Coke, Edward, Sir (1549 -1633)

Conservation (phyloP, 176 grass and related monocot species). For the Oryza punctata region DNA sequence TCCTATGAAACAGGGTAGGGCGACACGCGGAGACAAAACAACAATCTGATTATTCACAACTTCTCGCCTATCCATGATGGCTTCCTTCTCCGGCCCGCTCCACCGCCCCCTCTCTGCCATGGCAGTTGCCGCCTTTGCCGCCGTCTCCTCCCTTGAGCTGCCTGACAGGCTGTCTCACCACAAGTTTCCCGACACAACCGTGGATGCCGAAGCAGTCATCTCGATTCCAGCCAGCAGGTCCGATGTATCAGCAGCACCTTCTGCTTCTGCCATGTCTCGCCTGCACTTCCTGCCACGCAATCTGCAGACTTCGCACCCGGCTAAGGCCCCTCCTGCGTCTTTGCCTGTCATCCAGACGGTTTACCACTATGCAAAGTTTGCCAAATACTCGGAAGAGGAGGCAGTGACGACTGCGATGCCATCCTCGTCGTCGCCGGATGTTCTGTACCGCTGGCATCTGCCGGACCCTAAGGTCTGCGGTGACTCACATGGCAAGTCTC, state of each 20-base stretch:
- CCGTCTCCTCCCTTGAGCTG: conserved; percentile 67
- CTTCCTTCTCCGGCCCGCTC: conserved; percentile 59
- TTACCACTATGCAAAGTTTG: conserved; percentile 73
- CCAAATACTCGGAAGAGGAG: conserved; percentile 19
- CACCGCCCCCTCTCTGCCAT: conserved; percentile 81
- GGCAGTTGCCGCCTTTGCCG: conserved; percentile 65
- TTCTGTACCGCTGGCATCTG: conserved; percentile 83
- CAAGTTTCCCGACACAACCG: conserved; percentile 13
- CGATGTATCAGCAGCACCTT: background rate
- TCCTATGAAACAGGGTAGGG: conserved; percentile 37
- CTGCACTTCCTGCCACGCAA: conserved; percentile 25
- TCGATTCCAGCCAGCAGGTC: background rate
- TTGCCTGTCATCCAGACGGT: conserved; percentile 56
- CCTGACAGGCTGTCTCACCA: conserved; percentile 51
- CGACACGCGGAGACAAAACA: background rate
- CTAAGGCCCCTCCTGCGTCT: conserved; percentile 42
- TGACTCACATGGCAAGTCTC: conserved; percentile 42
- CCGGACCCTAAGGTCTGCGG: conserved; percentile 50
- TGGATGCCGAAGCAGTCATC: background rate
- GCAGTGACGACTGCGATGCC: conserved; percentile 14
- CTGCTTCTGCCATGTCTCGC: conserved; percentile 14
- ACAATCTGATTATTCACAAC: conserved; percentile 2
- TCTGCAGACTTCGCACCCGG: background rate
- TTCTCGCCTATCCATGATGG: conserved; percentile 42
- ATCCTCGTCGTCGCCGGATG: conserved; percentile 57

Sir Edward Coke, Lord Chief Justice of England, and author of the Reports and Institutes, was the only son of Robert Coke, of Mileham in Norfolk, and Winefred, daughter and coheir of William Knightley of Norwich. He was educated at Norwich School and Trinity College, Cambridge, which he entered in September 1567, and of which he was an M.A. Admitted to Clifford's Inn, he afterwards entered the Inner Temple, was called to the bar 20 April 1578, and held many legal offices, including that of Attorney General. He married, in 1582, Bridget, daughter and coheir of John Paston, who brought him a fortune of £30,000. She died 27 June 1598, and, on the 6 November of that same year he married Lady Elizabeth Hatton, granddaughter of Lord Burghley. In 1606, Coke became Chief Justice of Common Pleas, and afterwards Chief Justice of the King's Bench in 1613. In 1616 he was dismissed from his offices. He had offended the king by standing out against the encroachments of royal prerogative at the expence of the law. Gradually he was employed again in legal commissions, and in 1620 was returned to Parliament as Member for Liskeard. In Parliament he opposed monopolies and the Spanish marriage and so offended the King that he was imprisoned in the Tower. He had a numerous family by his first wife. Thomas Coke of Holkham in Norfolk, a descendant of his fifth son, Henry, was created Earl of Leicester in 1744. There was a sale of duplicates from the Holkham Hall library in 1851, and in recent years some books have been sold to the British Library, but the larger part of Sir Edward Coke's books remain there. "As regards the binding of his books, he seems to have been content, sometimes, with his initials on the covers; on other books he stamps his crest, an ostrich with a horseshoe in its beak, in a circle, sometimes blind, more generally gilded. His best books have a shield with his own arms quartering Sparham, Folcard and Pawe within a mandorla of oak leaves and acorns ..." The border around Stamp 2 is virtually identical with borders on stamps of Sir Thomas Ducket, Sir Leonard Holliday and Sir John Malet.